In March this year, we looked at the one item that posted the greatest price appreciation in the first quarter of the year, thirds (0.30-0.39-carats). With the price fluctuations of polished diamonds in recent months, it is worth examining what happened to this item in the second quarter of the year.
Polished diamond prices were mixed in June, softening 0.7%, according to the Mercury Diamond Global Tracker™ (MDGT™). The changes in polished diamond prices encompassed both good demand for many diamond categories, driven by the results of the JCK Las Vegas trade show, combined with shortages in specific areas, and rising rough diamond prices. At the same time, prices were impacted by a decline in demand for many other items, coupled with a desire by polished diamond traders in the diamond trading centers to reduce inventories and close as many transactions as possible before the summer vacations.
The small decline in the index hid, as always, a wider story. The price declines were seen mainly among the larger goods – 1 carat and above. The size ranges below 1 carat have largely increased in price. The sole item among the smaller goods that did not rise was thirds.
Compared to January, thirds were up 3.6% on a month-over-month basis in February, another 0.3% in March and 0.9% in April, completing a 7.9% run up in prices since December 2017. But then a turnaround took place. In May, prices of thirds declined 0.7% and then in June they lost another 0.9%. It appears that not only did the great run come to an end, but a good chunk of the price increases were lost in the second quarter of 2018.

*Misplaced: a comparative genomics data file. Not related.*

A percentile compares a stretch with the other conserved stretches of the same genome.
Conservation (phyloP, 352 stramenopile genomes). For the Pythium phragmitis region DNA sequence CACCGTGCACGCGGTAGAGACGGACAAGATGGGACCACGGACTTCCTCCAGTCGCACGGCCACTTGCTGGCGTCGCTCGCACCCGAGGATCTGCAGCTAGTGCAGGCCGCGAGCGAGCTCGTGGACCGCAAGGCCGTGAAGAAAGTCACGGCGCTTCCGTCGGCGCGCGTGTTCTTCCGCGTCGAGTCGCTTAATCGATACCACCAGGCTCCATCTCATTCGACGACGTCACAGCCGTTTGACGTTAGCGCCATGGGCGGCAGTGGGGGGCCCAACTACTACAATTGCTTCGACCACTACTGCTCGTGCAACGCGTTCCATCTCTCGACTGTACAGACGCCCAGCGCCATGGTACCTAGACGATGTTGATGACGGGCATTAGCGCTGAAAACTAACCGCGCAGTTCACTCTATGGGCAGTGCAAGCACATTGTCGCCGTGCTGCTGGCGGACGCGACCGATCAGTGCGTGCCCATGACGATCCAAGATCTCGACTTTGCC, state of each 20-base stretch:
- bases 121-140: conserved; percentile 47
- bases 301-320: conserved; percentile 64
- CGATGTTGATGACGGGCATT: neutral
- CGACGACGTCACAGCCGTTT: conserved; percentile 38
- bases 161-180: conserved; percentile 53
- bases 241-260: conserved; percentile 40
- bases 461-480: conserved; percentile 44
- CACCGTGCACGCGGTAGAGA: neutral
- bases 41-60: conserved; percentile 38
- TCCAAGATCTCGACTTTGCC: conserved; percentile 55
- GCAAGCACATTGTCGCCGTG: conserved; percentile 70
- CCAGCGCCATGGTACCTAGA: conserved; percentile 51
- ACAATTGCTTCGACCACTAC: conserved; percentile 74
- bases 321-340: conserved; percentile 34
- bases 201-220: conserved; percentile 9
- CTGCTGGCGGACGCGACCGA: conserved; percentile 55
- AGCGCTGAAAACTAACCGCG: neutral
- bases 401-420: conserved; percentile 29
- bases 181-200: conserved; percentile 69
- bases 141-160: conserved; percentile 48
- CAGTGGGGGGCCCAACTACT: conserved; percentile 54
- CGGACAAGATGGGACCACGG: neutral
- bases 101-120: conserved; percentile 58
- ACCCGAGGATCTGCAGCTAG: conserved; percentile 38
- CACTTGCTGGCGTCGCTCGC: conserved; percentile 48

On a year-over-year basis, the performance of thirds is remarkable, even if we take the recent declines into account. While prices of rounds in many weight categories are below where they were a year ago, thirds breached a rise barrier. Even 1-carat rounds, the staple item of the diamond industry, did not perform as well. Since January of this year, prices of thirds rose every single month on a year-over-year basis. During this six-month period, they were up 2.8% in January, 7.9% in February, and 9.1% in March, all remarkable rises. From there, the year-over-year increases were less spectacular, but still very pronounced. The increases in April, May, and June were 8%, 6.1% and finally, 4.1%, respectively.
Not All Thirds Are Equal
The rising prices of thirds is not an anomaly, nor are the recent declines. They are not due to major shortages and a lack of goods in the market, nor are they the result of unusually high demand in the wholesale market in a small area that pushes up an entire category. The price increases reflect real demand in the consumer market.
The price index of round 0.30-0.39 carat diamonds is composed of diamonds in the full color and clarity range, triple excellent, no fluorescence. Within that range of goods is a variety of price behaviors. The price of SI clarity in HIJ colors, and VVS1 / E increased well in June. Generally, VS2-SI2 clarity thirds in HIJ colors, which are classic American goods, did well. So did E colors across the board.
Conversely, IF clarity round thirds in all colors with the exception of E, did not do well and their prices declined in June compared to May. VS clarities in lower colors, KLM, suffered from price declines too. Most other 0.30-0.39-carat round categories were unchanged, as shown in the following heat map.